Even Bier Smokes
As perfect as a day can be was underway. In periphery, I could see countryside blur: lime-green grass and spring vegetables cracking dirt mounds; shadowy hardwoods budding and tall conifers starting to yellow with pollen; clouds lightly wisping otherwise vacant sky. The Kloster Michelsberg first signaled our approach towards Bamberg. A crane rose alongside the belfries, maintaining the structure and my perception of time. Bamberg dodged much of the Allied bombing during the Second World War; consequently, it retains much of the Old World charm often artificially replicated elsewhere. It is beautiful and it makes you romantic thinking what everything else must have looked like before.
The Regnitz River runs the town and supports the weight of several islands providing breaks for the arching bridges. The frescoed walls of Altes Rathhaus capped by twisting, Baroque statues, entirely filled one island. On the southern facade, yellowed timber and cream plaster of traditional German fachwerk hung in suspension, jutting over the river and separated like a mother-in-law suite. It almost felt like Venice at times: winding roads dead-ending at a balustrade overlooking the river from a precipice.
With one week in country under our belts we didn’t waste any time waiting for help in German beer halls. You should immediately walk - to the beat of a drum - towards the biergarten; stick your head inside the cozy beer hall to observe the taxidermy and oak-paneled walls; and then, most importantly, park yourself in the green shade of a chestnut. Schlenterla, brewpub and epicenter of Rauchbier, necessitated a similar sua sponte spirit. We repeated protocol, snagging an open table in the biergarten.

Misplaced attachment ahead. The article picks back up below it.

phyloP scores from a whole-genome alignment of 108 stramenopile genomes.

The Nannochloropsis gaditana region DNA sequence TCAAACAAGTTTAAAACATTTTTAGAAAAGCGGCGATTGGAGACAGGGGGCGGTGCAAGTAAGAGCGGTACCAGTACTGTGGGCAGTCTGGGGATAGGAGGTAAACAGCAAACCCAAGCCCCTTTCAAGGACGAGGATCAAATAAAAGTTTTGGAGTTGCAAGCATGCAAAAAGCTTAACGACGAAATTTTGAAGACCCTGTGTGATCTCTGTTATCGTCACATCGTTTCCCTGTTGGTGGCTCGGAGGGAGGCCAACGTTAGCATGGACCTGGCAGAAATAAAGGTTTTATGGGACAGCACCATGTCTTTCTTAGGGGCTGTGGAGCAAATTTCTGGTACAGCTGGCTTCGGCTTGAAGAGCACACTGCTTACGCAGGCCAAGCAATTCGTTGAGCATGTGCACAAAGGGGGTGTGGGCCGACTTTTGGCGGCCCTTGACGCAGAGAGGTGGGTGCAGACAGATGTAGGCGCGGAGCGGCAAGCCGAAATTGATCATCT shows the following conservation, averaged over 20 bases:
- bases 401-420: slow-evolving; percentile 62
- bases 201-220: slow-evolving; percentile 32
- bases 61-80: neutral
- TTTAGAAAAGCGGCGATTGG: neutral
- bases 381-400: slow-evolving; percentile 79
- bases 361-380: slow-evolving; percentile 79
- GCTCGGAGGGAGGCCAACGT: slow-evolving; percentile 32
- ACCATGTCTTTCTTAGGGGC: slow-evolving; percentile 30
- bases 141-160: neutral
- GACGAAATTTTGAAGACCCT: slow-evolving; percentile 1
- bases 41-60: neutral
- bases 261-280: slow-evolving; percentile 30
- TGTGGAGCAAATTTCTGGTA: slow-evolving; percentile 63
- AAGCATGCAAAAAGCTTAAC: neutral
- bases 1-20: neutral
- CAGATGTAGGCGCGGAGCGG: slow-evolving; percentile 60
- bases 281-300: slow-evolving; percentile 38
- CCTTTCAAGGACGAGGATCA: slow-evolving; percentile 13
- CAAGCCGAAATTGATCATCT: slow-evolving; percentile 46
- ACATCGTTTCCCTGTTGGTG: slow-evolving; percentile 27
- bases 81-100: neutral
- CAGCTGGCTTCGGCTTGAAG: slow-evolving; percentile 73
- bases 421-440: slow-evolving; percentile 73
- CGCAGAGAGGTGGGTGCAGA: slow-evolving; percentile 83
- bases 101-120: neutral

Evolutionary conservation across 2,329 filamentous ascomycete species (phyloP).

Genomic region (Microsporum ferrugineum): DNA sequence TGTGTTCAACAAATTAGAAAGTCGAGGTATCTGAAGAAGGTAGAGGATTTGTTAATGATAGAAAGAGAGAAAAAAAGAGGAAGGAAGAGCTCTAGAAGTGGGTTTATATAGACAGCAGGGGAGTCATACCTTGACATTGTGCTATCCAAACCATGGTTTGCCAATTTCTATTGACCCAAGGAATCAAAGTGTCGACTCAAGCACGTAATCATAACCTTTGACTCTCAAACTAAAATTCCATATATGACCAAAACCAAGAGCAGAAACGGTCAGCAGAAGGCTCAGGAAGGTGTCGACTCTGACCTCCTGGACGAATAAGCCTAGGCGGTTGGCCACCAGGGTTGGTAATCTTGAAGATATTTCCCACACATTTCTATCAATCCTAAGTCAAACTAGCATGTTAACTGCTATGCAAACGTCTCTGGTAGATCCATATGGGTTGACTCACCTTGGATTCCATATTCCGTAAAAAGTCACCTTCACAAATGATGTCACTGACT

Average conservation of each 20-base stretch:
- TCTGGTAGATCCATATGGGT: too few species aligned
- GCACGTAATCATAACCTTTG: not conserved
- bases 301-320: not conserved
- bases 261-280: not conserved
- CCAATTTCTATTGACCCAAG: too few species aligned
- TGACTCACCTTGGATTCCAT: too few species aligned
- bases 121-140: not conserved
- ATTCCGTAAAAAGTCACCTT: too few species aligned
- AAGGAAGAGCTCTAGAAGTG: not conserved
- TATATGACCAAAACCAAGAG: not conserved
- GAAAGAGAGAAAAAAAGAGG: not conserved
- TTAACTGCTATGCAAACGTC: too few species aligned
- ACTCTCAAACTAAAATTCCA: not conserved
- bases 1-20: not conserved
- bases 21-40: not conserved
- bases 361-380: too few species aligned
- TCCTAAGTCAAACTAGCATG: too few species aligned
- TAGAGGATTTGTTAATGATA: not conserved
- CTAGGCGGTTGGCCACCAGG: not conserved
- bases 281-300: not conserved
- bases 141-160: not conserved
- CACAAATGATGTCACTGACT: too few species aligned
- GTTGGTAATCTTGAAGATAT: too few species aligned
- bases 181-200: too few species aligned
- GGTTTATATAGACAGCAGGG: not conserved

On this particular biergarten, wavering poplars eclipsed the sun and shattered a cool shade highlighted by thins streams of tiger-striped light upon the wooden picnic table. Glancing at the menu, images of pork shank alongside the smoked aromas emanating from a Schlenterla Marzen Beer transported me to both a nostalgic image of Germany and the slow-cooked-pig summer’s of my youth. We ordered a Marzen and Weiss to drink and shared the shank for food. I could smell the Marzen before it even settled upon the table. The waitress released the handle of a dimpled glass, amber brown, setting the tall, spiralling weizen glass for Sara in-line next to it. There’s only one size for beer in Franconia: large. And there’s only one style of beer in Franconia: delicious.
From flavor to aroma, the shank paired perfectly with our smokey beers. The Marzen, in particular, added a BBQ quality to the already savory pork, potatoes, and sauerkraut. Chestnut-brown, it produced a fine bead rising to a froth seeping over the glass’ rim. A persistent lace hung with each sip marking progress through the drink. Strong aromas of BBQ - ash, smoke, beechwood, mezcal, bacon - emanated from the beer. On the tongue, the smokiness complimented a controlled, brown-sugar sweetness. It finished delightfully dry in beechwood smoke.
Rumbling conversation and clinking glasses rebounded off the stone; the fluttering dishes and shining silverware shone in various shades of white light; the outz’s, utz’s, and aizens’s ascended and fell in a fairy tale melody; the puddles in our glasses evaporated. It was good to be alive in that moment: and all subsequent moments for the memory.